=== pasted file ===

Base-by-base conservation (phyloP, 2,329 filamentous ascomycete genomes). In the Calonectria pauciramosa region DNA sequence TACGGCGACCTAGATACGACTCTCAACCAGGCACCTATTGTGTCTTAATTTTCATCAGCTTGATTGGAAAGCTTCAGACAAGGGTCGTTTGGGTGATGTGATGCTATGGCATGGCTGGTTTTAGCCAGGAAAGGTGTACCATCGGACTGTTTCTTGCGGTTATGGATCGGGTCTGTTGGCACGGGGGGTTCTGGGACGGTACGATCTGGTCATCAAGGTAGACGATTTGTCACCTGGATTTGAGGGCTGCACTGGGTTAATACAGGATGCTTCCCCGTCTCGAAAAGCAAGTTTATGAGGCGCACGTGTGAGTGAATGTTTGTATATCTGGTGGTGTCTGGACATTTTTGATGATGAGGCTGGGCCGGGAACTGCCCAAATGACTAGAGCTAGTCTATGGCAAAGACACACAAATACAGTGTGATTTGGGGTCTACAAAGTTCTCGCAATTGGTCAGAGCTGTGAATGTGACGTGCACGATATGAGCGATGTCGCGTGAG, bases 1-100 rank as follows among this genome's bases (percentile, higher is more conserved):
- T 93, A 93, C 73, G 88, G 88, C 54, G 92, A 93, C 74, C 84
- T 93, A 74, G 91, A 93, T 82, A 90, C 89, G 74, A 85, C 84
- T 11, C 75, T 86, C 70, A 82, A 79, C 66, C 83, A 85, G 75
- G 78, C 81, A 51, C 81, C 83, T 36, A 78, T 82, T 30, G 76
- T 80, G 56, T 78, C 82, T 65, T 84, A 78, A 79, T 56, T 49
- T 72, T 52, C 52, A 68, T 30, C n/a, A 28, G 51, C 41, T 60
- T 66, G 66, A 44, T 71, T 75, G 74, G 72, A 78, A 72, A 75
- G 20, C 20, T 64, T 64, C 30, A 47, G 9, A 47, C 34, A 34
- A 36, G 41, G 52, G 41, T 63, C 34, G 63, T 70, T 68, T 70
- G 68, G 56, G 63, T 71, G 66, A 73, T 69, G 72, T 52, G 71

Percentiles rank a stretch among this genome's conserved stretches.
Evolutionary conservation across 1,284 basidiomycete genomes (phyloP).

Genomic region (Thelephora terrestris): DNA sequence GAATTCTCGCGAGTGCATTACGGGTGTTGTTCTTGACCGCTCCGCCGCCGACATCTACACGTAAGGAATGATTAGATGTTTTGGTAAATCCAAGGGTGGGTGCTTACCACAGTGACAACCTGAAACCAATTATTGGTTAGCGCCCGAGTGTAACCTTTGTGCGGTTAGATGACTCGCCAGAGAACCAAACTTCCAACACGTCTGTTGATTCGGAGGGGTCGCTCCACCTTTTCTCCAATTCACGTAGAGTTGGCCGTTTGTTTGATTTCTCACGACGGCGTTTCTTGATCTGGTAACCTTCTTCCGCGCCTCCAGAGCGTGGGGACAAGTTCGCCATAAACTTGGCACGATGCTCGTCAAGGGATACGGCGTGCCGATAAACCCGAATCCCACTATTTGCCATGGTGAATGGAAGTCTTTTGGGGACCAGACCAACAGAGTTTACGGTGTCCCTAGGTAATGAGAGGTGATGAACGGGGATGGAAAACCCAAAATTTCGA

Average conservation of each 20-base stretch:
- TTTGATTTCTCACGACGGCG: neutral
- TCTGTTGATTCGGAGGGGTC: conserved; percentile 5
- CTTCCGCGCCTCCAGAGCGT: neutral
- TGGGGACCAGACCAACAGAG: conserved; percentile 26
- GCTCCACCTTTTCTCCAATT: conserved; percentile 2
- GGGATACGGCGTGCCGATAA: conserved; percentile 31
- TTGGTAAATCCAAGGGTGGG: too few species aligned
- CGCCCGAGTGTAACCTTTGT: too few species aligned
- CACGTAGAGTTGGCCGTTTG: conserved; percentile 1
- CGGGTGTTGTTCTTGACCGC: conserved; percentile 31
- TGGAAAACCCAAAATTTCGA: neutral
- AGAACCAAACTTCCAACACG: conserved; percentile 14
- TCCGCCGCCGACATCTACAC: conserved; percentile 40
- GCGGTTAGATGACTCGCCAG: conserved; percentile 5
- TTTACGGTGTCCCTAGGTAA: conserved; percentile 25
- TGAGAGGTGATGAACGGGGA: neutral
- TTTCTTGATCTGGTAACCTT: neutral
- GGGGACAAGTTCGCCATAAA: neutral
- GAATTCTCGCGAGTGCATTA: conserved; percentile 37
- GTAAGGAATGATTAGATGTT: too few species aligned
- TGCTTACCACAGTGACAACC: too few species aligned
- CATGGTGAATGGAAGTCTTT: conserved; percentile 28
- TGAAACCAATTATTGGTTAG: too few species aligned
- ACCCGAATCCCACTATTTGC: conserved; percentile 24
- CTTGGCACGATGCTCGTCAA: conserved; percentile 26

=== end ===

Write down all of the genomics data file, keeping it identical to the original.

Base-by-base conservation (phyloP, 2,329 filamentous ascomycete genomes). In the Calonectria pauciramosa region DNA sequence TACGGCGACCTAGATACGACTCTCAACCAGGCACCTATTGTGTCTTAATTTTCATCAGCTTGATTGGAAAGCTTCAGACAAGGGTCGTTTGGGTGATGTGATGCTATGGCATGGCTGGTTTTAGCCAGGAAAGGTGTACCATCGGACTGTTTCTTGCGGTTATGGATCGGGTCTGTTGGCACGGGGGGTTCTGGGACGGTACGATCTGGTCATCAAGGTAGACGATTTGTCACCTGGATTTGAGGGCTGCACTGGGTTAATACAGGATGCTTCCCCGTCTCGAAAAGCAAGTTTATGAGGCGCACGTGTGAGTGAATGTTTGTATATCTGGTGGTGTCTGGACATTTTTGATGATGAGGCTGGGCCGGGAACTGCCCAAATGACTAGAGCTAGTCTATGGCAAAGACACACAAATACAGTGTGATTTGGGGTCTACAAAGTTCTCGCAATTGGTCAGAGCTGTGAATGTGACGTGCACGATATGAGCGATGTCGCGTGAG, bases 1-100 rank as follows among this genome's bases (percentile, higher is more conserved):
- T 93, A 93, C 73, G 88, G 88, C 54, G 92, A 93, C 74, C 84
- T 93, A 74, G 91, A 93, T 82, A 90, C 89, G 74, A 85, C 84
- T 11, C 75, T 86, C 70, A 82, A 79, C 66, C 83, A 85, G 75
- G 78, C 81, A 51, C 81, C 83, T 36, A 78, T 82, T 30, G 76
- T 80, G 56, T 78, C 82, T 65, T 84, A 78, A 79, T 56, T 49
- T 72, T 52, C 52, A 68, T 30, C n/a, A 28, G 51, C 41, T 60
- T 66, G 66, A 44, T 71, T 75, G 74, G 72, A 78, A 72, A 75
- G 20, C 20, T 64, T 64, C 30, A 47, G 9, A 47, C 34, A 34
- A 36, G 41, G 52, G 41, T 63, C 34, G 63, T 70, T 68, T 70
- G 68, G 56, G 63, T 71, G 66, A 73, T 69, G 72, T 52, G 71

Percentiles rank a stretch among this genome's conserved stretches.
Evolutionary conservation across 1,284 basidiomycete genomes (phyloP).

Genomic region (Thelephora terrestris): DNA sequence GAATTCTCGCGAGTGCATTACGGGTGTTGTTCTTGACCGCTCCGCCGCCGACATCTACACGTAAGGAATGATTAGATGTTTTGGTAAATCCAAGGGTGGGTGCTTACCACAGTGACAACCTGAAACCAATTATTGGTTAGCGCCCGAGTGTAACCTTTGTGCGGTTAGATGACTCGCCAGAGAACCAAACTTCCAACACGTCTGTTGATTCGGAGGGGTCGCTCCACCTTTTCTCCAATTCACGTAGAGTTGGCCGTTTGTTTGATTTCTCACGACGGCGTTTCTTGATCTGGTAACCTTCTTCCGCGCCTCCAGAGCGTGGGGACAAGTTCGCCATAAACTTGGCACGATGCTCGTCAAGGGATACGGCGTGCCGATAAACCCGAATCCCACTATTTGCCATGGTGAATGGAAGTCTTTTGGGGACCAGACCAACAGAGTTTACGGTGTCCCTAGGTAATGAGAGGTGATGAACGGGGATGGAAAACCCAAAATTTCGA

Average conservation of each 20-base stretch:
- TTTGATTTCTCACGACGGCG: neutral
- TCTGTTGATTCGGAGGGGTC: conserved; percentile 5
- CTTCCGCGCCTCCAGAGCGT: neutral
- TGGGGACCAGACCAACAGAG: conserved; percentile 26
- GCTCCACCTTTTCTCCAATT: conserved; percentile 2
- GGGATACGGCGTGCCGATAA: conserved; percentile 31
- TTGGTAAATCCAAGGGTGGG: too few species aligned
- CGCCCGAGTGTAACCTTTGT: too few species aligned
- CACGTAGAGTTGGCCGTTTG: conserved; percentile 1
- CGGGTGTTGTTCTTGACCGC: conserved; percentile 31
- TGGAAAACCCAAAATTTCGA: neutral
- AGAACCAAACTTCCAACACG: conserved; percentile 14
- TCCGCCGCCGACATCTACAC: conserved; percentile 40
- GCGGTTAGATGACTCGCCAG: conserved; percentile 5
- TTTACGGTGTCCCTAGGTAA: conserved; percentile 25
- TGAGAGGTGATGAACGGGGA: neutral
- TTTCTTGATCTGGTAACCTT: neutral
- GGGGACAAGTTCGCCATAAA: neutral
- GAATTCTCGCGAGTGCATTA: conserved; percentile 37
- GTAAGGAATGATTAGATGTT: too few species aligned
- TGCTTACCACAGTGACAACC: too few species aligned
- CATGGTGAATGGAAGTCTTT: conserved; percentile 28
- TGAAACCAATTATTGGTTAG: too few species aligned
- ACCCGAATCCCACTATTTGC: conserved; percentile 24
- CTTGGCACGATGCTCGTCAA: conserved; percentile 26